The Benefits of Treating Canine Arthritis with Rimadyl

Rimadyl for dogs or Carprofen is a 24-hour, non-steroidal anti-inflammatory drug (NSAID) that is usually administered once a day, or a half dose in the morning and evening. It is manufactured by Pfizer Animal Health and prescribed for dogs that are suffering from arthritis pain or pain from surgery. Rimadyl cannot be purchased in a pet supply store; it must be prescribed by your veterinarian.


The benefits of using Rimadyl for dogs is noticeable in their increased mobility. You may also notice less groaning when they are trying to get comfortable, and an increase in their mood. Depression or lack of interest in an older dog is often a sign they may be suffering in some manner, or it may be caused by loss of vision or hearing. If you have a large breed dog, mobility as long as possible is very important as it may become difficult or impossible for you to help your dog outside to relieve himself or herself.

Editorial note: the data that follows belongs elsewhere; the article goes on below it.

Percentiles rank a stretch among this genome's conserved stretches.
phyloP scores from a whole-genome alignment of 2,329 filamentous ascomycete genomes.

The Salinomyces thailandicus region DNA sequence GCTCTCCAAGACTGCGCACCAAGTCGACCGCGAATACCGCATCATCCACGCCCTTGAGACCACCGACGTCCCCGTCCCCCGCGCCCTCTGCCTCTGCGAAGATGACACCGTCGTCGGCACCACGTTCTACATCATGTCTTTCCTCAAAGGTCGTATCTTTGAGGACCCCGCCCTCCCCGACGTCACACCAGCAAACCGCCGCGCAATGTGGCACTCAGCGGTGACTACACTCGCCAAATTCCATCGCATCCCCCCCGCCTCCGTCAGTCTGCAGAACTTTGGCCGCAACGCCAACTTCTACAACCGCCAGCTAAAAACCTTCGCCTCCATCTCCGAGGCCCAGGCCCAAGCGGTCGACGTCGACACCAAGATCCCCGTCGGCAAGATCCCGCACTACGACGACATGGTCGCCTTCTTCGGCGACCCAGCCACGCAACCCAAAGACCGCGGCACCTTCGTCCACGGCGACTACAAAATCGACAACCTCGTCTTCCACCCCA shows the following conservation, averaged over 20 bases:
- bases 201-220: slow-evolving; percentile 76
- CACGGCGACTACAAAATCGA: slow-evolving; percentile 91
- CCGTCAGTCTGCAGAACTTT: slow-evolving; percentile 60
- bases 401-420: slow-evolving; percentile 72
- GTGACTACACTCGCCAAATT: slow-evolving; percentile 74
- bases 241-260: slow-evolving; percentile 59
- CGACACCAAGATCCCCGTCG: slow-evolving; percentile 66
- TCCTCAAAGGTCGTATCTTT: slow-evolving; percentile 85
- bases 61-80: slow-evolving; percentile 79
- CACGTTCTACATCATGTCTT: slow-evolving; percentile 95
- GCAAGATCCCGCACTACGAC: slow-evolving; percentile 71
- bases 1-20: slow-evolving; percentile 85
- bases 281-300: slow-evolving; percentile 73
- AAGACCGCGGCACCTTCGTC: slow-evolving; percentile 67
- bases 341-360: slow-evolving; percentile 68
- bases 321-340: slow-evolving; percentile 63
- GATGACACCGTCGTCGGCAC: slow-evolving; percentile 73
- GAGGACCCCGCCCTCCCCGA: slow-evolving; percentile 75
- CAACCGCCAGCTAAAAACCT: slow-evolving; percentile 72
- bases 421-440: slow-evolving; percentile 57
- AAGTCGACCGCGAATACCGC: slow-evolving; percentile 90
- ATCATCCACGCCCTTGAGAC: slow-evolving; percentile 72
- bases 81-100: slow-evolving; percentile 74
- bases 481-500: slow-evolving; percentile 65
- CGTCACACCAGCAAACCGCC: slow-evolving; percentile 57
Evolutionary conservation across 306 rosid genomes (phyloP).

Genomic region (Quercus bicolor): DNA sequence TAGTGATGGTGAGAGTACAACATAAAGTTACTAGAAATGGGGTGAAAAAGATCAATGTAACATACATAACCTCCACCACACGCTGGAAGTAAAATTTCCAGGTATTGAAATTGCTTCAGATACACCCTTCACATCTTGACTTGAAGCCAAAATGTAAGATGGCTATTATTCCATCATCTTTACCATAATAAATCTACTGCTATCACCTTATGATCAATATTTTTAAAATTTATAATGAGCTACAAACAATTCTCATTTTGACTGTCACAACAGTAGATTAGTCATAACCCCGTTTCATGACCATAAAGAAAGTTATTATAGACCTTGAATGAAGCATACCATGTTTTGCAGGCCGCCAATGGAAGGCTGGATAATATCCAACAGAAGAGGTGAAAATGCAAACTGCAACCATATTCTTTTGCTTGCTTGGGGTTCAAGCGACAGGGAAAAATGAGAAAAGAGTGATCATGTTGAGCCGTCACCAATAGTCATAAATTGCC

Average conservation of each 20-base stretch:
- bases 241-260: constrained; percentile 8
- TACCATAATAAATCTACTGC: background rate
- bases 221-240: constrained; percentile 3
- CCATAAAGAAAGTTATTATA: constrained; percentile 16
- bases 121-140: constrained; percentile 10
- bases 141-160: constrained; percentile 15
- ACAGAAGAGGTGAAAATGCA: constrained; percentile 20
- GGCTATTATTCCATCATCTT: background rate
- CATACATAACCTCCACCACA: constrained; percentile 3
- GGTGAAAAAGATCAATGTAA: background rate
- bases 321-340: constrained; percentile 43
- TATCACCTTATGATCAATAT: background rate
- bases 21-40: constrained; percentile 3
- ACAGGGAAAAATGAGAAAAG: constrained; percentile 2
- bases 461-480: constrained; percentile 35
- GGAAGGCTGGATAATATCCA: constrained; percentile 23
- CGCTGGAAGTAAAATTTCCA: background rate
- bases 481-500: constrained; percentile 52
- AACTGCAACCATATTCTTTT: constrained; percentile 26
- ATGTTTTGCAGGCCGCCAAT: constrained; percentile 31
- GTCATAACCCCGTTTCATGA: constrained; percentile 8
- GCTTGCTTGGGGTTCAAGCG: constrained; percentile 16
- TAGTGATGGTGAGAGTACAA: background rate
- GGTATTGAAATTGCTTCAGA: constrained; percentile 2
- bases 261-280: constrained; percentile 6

Rimadyl is often prescribed for post-surgery pain and may be injected prior to surgery to control pain. Rimadyl is the only injectible NSAID product on the market at this time. A pre-surgery injection will allow for faster recovery and better pain management for your pet who cannot tell you how much or where it hurts. According to, an injection can control pain for up to 24 hours, which is the timeframe in which your dog will experience peak pain levels.

Side Effects

Some dogs may experience side effects such as upset stomach, diarrhea or loss of appetite. These can be symptoms of liver or kidney problems associated with Rimadyl. If any of these side effects occur, discontinue using the product and consult your veterinarian as soon as possible.

Quality of Life

Rimadyl for dogs may be prescribed with additional instructions from your veterinarian. Often when arthritis sets in, your dog may not want to exercise as much and can begin to gain weight, especially if your pet is confined. Just like in humans, weight gain can aggravate your dog’s condition. Have your vet analyze your pet’s weight chart for the past few years to determine if this problem seems to be accelerating. Your vet may prescribe more frequent walks, a dietary change , a change in the amount of food offered, or a combination of these. Diseases such as arthritis can greatly reduce the quality of life of your canine friend, so be sure and follow your veterinary’s advice as closely as possible.

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